The Devil and Michael Boyle

For at least 15 years, and probably longer, I have suffered from depression.  I suppose I am fortunate, in that my depression is not as severe as it is for many people, at least based on some people's accounts that I have heard.  Nevertheless, I truly have it, and it has very real medical symptoms.  When the episodes hit, my appetite goes to nothing--I've gone a week eating only a couple of meals that I forced down through pure willpower.  I've had whole months where I would wake up every morning to prolonged bouts of nausea.  I know when I'm really in for it when, like clockwork, I suddenly snap awake at 3 or 4 in the morning, no matter how tired I am from the previous day's early rising.  So, I know that it is a real, physical condition.  And, fortunately for me, one that has proven responsive to antidepressants.

That's one, completely correct and descriptive way I have of understanding what is going on with me.  But it is not the only way.

People ask me if I believe in the devil.  I certainly do--I've met him.
Most often, he comes as a voice.  My voice.  His message to me varies depending on the circumstances, but the theme is remarkably consistent.  Whatever it is that I am doing, whatever challenges I am dealing with at the time, he tells me that people are watching me and constantly keeping score of my wins and losses.  In his calculation, any wins that I have are a product of the talents I have been given, and thus don't count for much.  The losses, well, the losses are all on me.  Despite stacking the deck against me like that, he tells me that this is the reality of the world, and that I better get to staving off those losses before someone notices.  And people are taking notice of my losses, no matter how trivial.  Any minute now, there will be a reckoning for those losses.  If those around me--co-workers, friends, family, whoever--haven't said anything yet, well, its only a matter of time for the hammer to come down.  Or, at least, so he tells me.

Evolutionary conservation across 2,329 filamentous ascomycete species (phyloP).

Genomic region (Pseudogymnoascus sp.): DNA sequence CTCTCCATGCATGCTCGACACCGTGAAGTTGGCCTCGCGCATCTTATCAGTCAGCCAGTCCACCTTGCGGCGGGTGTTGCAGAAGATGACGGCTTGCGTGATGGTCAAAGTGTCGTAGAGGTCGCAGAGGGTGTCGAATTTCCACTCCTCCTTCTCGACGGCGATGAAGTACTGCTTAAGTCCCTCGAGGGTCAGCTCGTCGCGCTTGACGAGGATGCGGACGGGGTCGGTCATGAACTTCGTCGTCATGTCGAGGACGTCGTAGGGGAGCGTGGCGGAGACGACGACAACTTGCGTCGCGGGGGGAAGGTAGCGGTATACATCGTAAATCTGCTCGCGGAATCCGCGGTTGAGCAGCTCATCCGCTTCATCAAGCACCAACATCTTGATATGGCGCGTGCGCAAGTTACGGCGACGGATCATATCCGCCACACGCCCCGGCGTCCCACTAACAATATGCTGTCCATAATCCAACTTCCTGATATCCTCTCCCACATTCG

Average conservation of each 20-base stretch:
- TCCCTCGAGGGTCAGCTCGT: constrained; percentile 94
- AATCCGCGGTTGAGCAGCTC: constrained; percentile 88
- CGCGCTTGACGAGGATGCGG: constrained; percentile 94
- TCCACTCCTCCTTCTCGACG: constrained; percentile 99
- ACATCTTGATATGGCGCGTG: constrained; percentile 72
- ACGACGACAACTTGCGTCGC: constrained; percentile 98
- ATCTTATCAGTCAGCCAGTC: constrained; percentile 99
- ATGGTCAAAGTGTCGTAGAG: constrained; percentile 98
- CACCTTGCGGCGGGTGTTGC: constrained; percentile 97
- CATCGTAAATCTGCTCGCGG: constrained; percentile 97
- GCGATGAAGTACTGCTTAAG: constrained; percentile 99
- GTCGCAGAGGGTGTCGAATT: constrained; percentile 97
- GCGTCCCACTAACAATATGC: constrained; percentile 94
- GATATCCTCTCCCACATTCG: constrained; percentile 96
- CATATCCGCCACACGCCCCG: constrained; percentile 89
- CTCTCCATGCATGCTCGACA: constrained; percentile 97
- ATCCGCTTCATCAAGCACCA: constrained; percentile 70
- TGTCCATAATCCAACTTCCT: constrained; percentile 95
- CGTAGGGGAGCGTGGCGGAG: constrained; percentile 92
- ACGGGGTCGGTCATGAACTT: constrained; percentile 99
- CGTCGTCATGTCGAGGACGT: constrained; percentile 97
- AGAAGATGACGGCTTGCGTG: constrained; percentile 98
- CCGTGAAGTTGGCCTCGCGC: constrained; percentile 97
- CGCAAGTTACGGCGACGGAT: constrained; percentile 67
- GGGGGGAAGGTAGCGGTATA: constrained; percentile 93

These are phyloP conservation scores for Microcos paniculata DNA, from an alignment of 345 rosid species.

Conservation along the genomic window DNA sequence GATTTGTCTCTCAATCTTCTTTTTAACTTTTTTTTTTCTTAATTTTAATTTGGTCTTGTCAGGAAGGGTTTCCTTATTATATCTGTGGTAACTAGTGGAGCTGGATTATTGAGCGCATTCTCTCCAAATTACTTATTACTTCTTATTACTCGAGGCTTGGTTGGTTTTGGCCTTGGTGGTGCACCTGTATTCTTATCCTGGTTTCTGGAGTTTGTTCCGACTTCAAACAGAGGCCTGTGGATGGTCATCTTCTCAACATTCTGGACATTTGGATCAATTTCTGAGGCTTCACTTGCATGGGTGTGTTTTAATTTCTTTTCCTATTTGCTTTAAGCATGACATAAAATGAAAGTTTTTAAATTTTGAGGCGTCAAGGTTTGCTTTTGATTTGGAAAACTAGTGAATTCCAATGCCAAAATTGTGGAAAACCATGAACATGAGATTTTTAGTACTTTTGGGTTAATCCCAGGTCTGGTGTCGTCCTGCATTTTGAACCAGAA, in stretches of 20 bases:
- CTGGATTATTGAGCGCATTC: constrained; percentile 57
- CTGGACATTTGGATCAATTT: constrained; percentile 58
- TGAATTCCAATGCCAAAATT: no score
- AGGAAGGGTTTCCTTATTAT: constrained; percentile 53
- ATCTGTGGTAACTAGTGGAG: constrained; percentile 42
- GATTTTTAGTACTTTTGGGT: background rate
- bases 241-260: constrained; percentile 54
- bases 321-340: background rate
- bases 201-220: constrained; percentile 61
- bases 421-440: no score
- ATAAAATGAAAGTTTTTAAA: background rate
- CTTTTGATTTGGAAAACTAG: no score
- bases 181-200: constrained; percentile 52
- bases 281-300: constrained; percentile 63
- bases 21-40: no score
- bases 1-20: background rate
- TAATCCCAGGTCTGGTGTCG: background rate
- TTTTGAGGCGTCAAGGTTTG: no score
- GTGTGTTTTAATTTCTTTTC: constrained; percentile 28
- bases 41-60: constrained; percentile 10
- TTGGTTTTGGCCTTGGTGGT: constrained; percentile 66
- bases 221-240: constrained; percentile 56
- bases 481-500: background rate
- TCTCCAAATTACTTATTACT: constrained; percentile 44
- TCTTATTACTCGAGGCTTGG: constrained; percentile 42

But its not simply about the day-to-day things where others are keeping score.  Ultimately what is at stake is the one thing that I want, and what everyone wants--love, and to be loved.  That love is always conditional, he says.  It is conditional on my ability to cover up my warts and imperfections.  People must not see the real me, he says, the one that is broken and flawed and scared and wounded.  Why would anyone love that?  He's not being cruel, he says, he's just being real.  No one would actually love you for you.  And if they appear to, either I have done a good job of conning them, or otherwise their apparent love is really just for show--a misplaced kindness borne out of pity.  Because, he says, I know the real truth, and I know he is right.

For a very long time, I have been convinced that his voice actually is my voice.  Recently, I have come to start to separate his voice from my own.  I don't believe it is my voice because I do not think I am as cruel as he is.  I don't think I've met anyone as cruel as he is.  But more importantly, I have come to see that he is a liar.  People are not keeping score, waiting to pounce of every trivial error I make.  The people who love me actually do so with full knowledge of who I am.  And the God that I have believed in my whole life doesn't look at me the way the voice tells me that everyone does.  In fact, He sent His son to prove it to us, and to me.

So, the voice is a liar.  But they are lies that are sometimes hard to ignore.  And I know that there will be times, the dark times, when I will believe those lies.  I have before.  I am sure I will again.

Yes, I believe in the devil.  I've met him.


Mike, Jason is here for a day or two visiting us now. I am married to his Dad. He reminded me of your blog and I'm interested in your thoughts. These are common thoughts among religious people. I think Catholics suffer a lot more than Protestants, but Jews are probably not far away. Thanks for sharing and if you want to talk further, please email me directly at

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